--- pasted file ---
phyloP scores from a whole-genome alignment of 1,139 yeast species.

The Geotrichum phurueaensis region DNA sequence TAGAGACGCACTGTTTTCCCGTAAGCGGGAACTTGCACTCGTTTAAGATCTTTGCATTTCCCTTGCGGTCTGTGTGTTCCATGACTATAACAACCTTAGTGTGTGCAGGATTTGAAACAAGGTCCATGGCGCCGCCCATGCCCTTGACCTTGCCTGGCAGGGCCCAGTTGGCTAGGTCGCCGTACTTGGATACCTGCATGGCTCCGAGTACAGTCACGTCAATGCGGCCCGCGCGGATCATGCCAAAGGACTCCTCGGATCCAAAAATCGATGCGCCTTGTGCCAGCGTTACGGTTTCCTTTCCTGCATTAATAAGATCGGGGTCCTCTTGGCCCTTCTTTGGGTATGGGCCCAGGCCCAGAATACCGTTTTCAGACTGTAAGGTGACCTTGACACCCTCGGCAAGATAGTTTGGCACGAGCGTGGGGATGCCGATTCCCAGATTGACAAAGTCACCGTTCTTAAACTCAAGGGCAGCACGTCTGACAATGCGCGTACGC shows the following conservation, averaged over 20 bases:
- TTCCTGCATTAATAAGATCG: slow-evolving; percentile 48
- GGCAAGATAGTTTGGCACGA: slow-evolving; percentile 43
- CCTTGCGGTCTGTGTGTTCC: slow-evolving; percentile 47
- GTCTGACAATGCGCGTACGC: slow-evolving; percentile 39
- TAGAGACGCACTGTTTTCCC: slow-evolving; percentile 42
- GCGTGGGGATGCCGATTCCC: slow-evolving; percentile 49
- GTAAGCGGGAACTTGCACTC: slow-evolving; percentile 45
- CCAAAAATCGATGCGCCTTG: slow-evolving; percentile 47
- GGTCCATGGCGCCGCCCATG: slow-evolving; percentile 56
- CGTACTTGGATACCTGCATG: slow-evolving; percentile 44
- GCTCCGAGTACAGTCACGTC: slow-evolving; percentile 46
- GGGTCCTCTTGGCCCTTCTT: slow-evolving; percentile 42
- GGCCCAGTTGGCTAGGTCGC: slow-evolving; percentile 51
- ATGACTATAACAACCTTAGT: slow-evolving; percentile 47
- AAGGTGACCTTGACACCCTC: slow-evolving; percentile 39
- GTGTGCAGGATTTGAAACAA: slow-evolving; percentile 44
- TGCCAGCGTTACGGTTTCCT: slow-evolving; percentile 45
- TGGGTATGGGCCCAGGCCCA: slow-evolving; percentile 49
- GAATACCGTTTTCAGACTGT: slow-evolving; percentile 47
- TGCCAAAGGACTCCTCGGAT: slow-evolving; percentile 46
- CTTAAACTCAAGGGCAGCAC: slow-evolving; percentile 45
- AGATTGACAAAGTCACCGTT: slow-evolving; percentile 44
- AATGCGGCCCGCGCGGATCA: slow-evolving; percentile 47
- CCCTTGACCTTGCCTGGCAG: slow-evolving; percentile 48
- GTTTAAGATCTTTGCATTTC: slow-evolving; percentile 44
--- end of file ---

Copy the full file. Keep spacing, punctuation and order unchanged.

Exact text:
phyloP scores from a whole-genome alignment of 1,139 yeast species.

The Geotrichum phurueaensis region DNA sequence TAGAGACGCACTGTTTTCCCGTAAGCGGGAACTTGCACTCGTTTAAGATCTTTGCATTTCCCTTGCGGTCTGTGTGTTCCATGACTATAACAACCTTAGTGTGTGCAGGATTTGAAACAAGGTCCATGGCGCCGCCCATGCCCTTGACCTTGCCTGGCAGGGCCCAGTTGGCTAGGTCGCCGTACTTGGATACCTGCATGGCTCCGAGTACAGTCACGTCAATGCGGCCCGCGCGGATCATGCCAAAGGACTCCTCGGATCCAAAAATCGATGCGCCTTGTGCCAGCGTTACGGTTTCCTTTCCTGCATTAATAAGATCGGGGTCCTCTTGGCCCTTCTTTGGGTATGGGCCCAGGCCCAGAATACCGTTTTCAGACTGTAAGGTGACCTTGACACCCTCGGCAAGATAGTTTGGCACGAGCGTGGGGATGCCGATTCCCAGATTGACAAAGTCACCGTTCTTAAACTCAAGGGCAGCACGTCTGACAATGCGCGTACGC shows the following conservation, averaged over 20 bases:
- TTCCTGCATTAATAAGATCG: slow-evolving; percentile 48
- GGCAAGATAGTTTGGCACGA: slow-evolving; percentile 43
- CCTTGCGGTCTGTGTGTTCC: slow-evolving; percentile 47
- GTCTGACAATGCGCGTACGC: slow-evolving; percentile 39
- TAGAGACGCACTGTTTTCCC: slow-evolving; percentile 42
- GCGTGGGGATGCCGATTCCC: slow-evolving; percentile 49
- GTAAGCGGGAACTTGCACTC: slow-evolving; percentile 45
- CCAAAAATCGATGCGCCTTG: slow-evolving; percentile 47
- GGTCCATGGCGCCGCCCATG: slow-evolving; percentile 56
- CGTACTTGGATACCTGCATG: slow-evolving; percentile 44
- GCTCCGAGTACAGTCACGTC: slow-evolving; percentile 46
- GGGTCCTCTTGGCCCTTCTT: slow-evolving; percentile 42
- GGCCCAGTTGGCTAGGTCGC: slow-evolving; percentile 51
- ATGACTATAACAACCTTAGT: slow-evolving; percentile 47
- AAGGTGACCTTGACACCCTC: slow-evolving; percentile 39
- GTGTGCAGGATTTGAAACAA: slow-evolving; percentile 44
- TGCCAGCGTTACGGTTTCCT: slow-evolving; percentile 45
- TGGGTATGGGCCCAGGCCCA: slow-evolving; percentile 49
- GAATACCGTTTTCAGACTGT: slow-evolving; percentile 47
- TGCCAAAGGACTCCTCGGAT: slow-evolving; percentile 46
- CTTAAACTCAAGGGCAGCAC: slow-evolving; percentile 45
- AGATTGACAAAGTCACCGTT: slow-evolving; percentile 44
- AATGCGGCCCGCGCGGATCA: slow-evolving; percentile 47
- CCCTTGACCTTGCCTGGCAG: slow-evolving; percentile 48
- GTTTAAGATCTTTGCATTTC: slow-evolving; percentile 44